August 9, 2019. Surely the date does not say anything, but if we look back we will remember that it was the day that Huawei officially introduced us to HarmonyOS. An important day that, unfortunately, left us wanting to see this new operating system running on a smartphone. Today, finally, we know how it will be and what functions it will offer us, so we are going to review it all.
Beyond the design, which is nailed to EMUI as we know it, what is really interesting is in the IoT integration that it proposes to us. HarmonyOS is an operating system to conquer them all, as the company anticipated at the time, and its value lies in the possibilities it offers us in order to control everything from any device and, in turn, to have everything synchronized.
One operating system to control them all
As we said, the idea of HarmonyOS is to be able to access everything from any device . In that letter, the control panel plays a fundamental role, an aspect that Huawei has placed great emphasis on. From this panel we can not only control things like WiFi or mobile sound, but also manage all IoT devices. What’s more, this control panel is available on mobile phones, tablets and watches and is synchronized , so if we change something on the mobile, this change will be reflected in the rest of the gadgets.
From what Huawei has taught us, from the control panel we can have quick access to all the devices in the ecosystem , such as surveillance cameras, fans, light bulbs, etc., and manage them with just a couple of taps. If someone uses iOS, it will probably be familiar to them, since the operation is similar to the integration of the Home app with the control panel.
Among the functions that Huawei offers us is the possibility to select on which devices we play music using the music playback widget, or connect to other devices on our same WiFi network using the “Super Device” widget. This is a screen in which gadgets appear in bubbles and we simply have to drag the mobile icon to one of them to connect them to each other. This can help the music to stop playing on the mobile and start doing it on the Huawei Sound X, for example.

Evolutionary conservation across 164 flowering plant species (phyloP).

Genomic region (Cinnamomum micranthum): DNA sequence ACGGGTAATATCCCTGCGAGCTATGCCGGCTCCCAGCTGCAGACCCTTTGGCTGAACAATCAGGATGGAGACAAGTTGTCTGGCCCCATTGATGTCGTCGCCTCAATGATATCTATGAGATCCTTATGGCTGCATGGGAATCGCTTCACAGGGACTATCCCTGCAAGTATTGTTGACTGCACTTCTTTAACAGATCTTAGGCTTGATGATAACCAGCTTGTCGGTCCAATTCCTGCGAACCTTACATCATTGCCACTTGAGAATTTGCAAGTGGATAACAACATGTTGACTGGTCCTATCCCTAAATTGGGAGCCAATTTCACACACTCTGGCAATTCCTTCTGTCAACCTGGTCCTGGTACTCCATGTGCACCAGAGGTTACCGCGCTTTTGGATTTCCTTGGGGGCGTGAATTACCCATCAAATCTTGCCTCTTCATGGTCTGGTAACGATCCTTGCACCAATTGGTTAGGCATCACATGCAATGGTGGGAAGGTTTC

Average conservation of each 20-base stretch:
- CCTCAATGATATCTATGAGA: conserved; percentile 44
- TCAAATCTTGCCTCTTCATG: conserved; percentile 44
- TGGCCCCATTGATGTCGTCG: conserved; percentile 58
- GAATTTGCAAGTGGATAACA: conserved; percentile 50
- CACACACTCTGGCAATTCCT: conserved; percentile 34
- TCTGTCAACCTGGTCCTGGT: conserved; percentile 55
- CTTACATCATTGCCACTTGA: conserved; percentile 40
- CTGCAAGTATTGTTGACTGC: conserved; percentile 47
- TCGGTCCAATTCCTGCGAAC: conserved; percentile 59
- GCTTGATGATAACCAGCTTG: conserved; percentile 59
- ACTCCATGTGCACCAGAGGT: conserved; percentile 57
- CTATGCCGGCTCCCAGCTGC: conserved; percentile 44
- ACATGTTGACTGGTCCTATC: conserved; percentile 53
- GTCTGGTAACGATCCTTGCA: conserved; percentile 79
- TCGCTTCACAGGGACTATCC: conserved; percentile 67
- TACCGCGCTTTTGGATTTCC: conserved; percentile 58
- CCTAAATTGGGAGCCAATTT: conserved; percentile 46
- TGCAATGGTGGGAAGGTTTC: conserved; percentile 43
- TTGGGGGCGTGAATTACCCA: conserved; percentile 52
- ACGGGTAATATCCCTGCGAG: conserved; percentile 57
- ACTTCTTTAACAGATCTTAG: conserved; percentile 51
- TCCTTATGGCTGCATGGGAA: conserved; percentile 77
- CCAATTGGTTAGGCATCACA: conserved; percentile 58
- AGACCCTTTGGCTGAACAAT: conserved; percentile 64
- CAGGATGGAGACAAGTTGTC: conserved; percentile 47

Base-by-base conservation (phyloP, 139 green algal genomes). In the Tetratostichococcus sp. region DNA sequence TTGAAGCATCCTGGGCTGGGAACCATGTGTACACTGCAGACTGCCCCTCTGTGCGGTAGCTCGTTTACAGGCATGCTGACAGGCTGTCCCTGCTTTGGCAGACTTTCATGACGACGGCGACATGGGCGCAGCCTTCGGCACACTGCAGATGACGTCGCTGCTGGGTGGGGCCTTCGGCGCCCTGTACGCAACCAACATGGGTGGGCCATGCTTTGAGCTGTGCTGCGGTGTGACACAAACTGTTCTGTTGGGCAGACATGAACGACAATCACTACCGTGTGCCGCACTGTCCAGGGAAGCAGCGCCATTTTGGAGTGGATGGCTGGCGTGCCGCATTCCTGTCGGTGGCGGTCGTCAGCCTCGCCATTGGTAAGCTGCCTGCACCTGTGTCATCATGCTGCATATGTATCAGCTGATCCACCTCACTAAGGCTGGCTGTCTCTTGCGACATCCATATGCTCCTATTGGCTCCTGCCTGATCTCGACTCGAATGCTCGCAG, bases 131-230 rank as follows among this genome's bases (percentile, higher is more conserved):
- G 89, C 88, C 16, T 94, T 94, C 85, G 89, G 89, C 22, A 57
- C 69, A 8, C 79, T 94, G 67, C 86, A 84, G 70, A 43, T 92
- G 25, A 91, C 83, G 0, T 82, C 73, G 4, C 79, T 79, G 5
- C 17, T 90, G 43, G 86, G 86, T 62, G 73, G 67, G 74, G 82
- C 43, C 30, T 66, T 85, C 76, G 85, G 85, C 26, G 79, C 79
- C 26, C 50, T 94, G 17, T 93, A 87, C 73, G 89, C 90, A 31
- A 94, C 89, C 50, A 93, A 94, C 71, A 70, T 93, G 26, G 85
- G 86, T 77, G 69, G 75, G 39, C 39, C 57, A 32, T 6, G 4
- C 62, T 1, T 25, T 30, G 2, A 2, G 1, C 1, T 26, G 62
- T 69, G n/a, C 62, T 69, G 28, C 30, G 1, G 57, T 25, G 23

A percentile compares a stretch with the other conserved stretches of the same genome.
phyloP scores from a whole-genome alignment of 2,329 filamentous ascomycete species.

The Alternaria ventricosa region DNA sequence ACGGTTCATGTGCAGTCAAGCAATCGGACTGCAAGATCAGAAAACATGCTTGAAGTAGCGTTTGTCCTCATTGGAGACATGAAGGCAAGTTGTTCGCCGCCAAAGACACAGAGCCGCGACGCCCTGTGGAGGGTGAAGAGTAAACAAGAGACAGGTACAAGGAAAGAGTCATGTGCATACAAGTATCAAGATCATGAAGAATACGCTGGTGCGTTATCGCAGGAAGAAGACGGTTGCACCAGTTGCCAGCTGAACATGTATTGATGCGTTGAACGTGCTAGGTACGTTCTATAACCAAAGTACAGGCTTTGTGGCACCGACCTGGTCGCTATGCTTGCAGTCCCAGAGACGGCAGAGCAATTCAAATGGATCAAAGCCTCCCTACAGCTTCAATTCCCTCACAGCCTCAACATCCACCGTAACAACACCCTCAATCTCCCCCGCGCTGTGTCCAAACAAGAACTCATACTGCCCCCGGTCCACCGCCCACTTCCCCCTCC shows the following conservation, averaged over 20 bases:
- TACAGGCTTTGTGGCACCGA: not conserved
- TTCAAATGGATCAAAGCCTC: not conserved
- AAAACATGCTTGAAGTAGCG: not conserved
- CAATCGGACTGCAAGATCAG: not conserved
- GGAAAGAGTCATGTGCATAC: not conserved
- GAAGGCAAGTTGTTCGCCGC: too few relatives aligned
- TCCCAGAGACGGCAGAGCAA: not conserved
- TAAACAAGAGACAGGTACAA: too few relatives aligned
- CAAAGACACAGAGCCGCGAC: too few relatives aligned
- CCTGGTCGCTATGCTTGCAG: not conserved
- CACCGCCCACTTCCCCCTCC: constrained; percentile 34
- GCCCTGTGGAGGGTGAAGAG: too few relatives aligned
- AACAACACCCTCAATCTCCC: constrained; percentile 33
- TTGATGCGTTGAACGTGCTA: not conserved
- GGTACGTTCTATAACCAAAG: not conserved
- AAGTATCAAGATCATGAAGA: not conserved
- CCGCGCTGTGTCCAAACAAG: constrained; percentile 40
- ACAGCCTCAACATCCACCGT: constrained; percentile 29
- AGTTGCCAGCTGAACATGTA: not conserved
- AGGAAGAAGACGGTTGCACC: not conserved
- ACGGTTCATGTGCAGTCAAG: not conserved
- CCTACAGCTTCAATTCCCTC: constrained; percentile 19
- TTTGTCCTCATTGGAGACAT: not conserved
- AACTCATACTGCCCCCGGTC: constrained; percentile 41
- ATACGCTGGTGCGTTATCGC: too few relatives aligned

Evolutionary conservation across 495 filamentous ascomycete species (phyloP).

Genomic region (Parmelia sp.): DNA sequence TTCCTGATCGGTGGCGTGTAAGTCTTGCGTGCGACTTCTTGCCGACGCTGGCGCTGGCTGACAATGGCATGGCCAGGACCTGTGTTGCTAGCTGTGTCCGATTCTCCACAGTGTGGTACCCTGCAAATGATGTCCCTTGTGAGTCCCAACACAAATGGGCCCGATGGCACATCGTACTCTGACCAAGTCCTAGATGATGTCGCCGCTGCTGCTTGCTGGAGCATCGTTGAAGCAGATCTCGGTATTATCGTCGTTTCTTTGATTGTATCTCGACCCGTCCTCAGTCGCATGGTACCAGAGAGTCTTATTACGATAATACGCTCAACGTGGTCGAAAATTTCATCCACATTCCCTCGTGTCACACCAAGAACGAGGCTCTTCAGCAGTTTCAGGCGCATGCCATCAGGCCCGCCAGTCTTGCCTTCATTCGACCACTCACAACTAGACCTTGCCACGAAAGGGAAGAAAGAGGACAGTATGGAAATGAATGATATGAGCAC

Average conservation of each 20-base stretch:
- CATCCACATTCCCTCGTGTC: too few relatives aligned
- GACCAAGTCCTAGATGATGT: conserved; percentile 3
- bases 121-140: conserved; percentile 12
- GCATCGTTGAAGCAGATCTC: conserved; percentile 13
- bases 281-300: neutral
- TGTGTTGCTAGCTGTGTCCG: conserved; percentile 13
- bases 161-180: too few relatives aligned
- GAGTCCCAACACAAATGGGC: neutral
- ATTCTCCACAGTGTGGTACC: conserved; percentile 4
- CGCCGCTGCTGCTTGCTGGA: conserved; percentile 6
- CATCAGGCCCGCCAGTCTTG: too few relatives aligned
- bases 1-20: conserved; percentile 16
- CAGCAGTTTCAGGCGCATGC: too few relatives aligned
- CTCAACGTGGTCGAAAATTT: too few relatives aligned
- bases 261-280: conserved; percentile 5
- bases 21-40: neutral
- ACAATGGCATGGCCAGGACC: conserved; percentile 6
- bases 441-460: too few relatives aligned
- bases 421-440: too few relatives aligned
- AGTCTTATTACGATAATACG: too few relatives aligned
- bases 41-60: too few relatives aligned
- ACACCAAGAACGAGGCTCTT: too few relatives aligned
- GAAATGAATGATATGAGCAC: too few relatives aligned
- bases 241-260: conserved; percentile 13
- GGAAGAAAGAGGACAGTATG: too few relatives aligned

A more interesting case is watching TV. If we are watching a movie on our Huawei Vision (Huawei TVs) we can create a “Super device” with the mobile (control center), television (screen) and headphones (sound output), all using this widget that we will find on the control panel. This, of course, indicates that it will only be possible with devices from the company or that are part of its ecosystem.
That applies to computers (thanks to a HarmonyOS plugin) and tablets. The user can synchronize his mobile with the computer or tablet and exchange information between them without a problem. For example, you can attach a photo from your mobile gallery to an email you are writing in Windows just by dragging that photo. And vice versa, of course, from PC or tablet to mobile.
We have also been able to see HarmonyOS Connect, which seems to be the materialization of the connected ecosystem based on this new operating system. According to Huawei, almost no one installs the applications of connected home appliances, so they have had an idea: that the functions are accessible from the mobile. In this way, we can link an oven or a mixer connected to the mobile phone simply by bringing both devices closer to, once linked, control everything from the control panel. Very useful, although it will be necessary to see how many devices will be compatible in the short-medium term.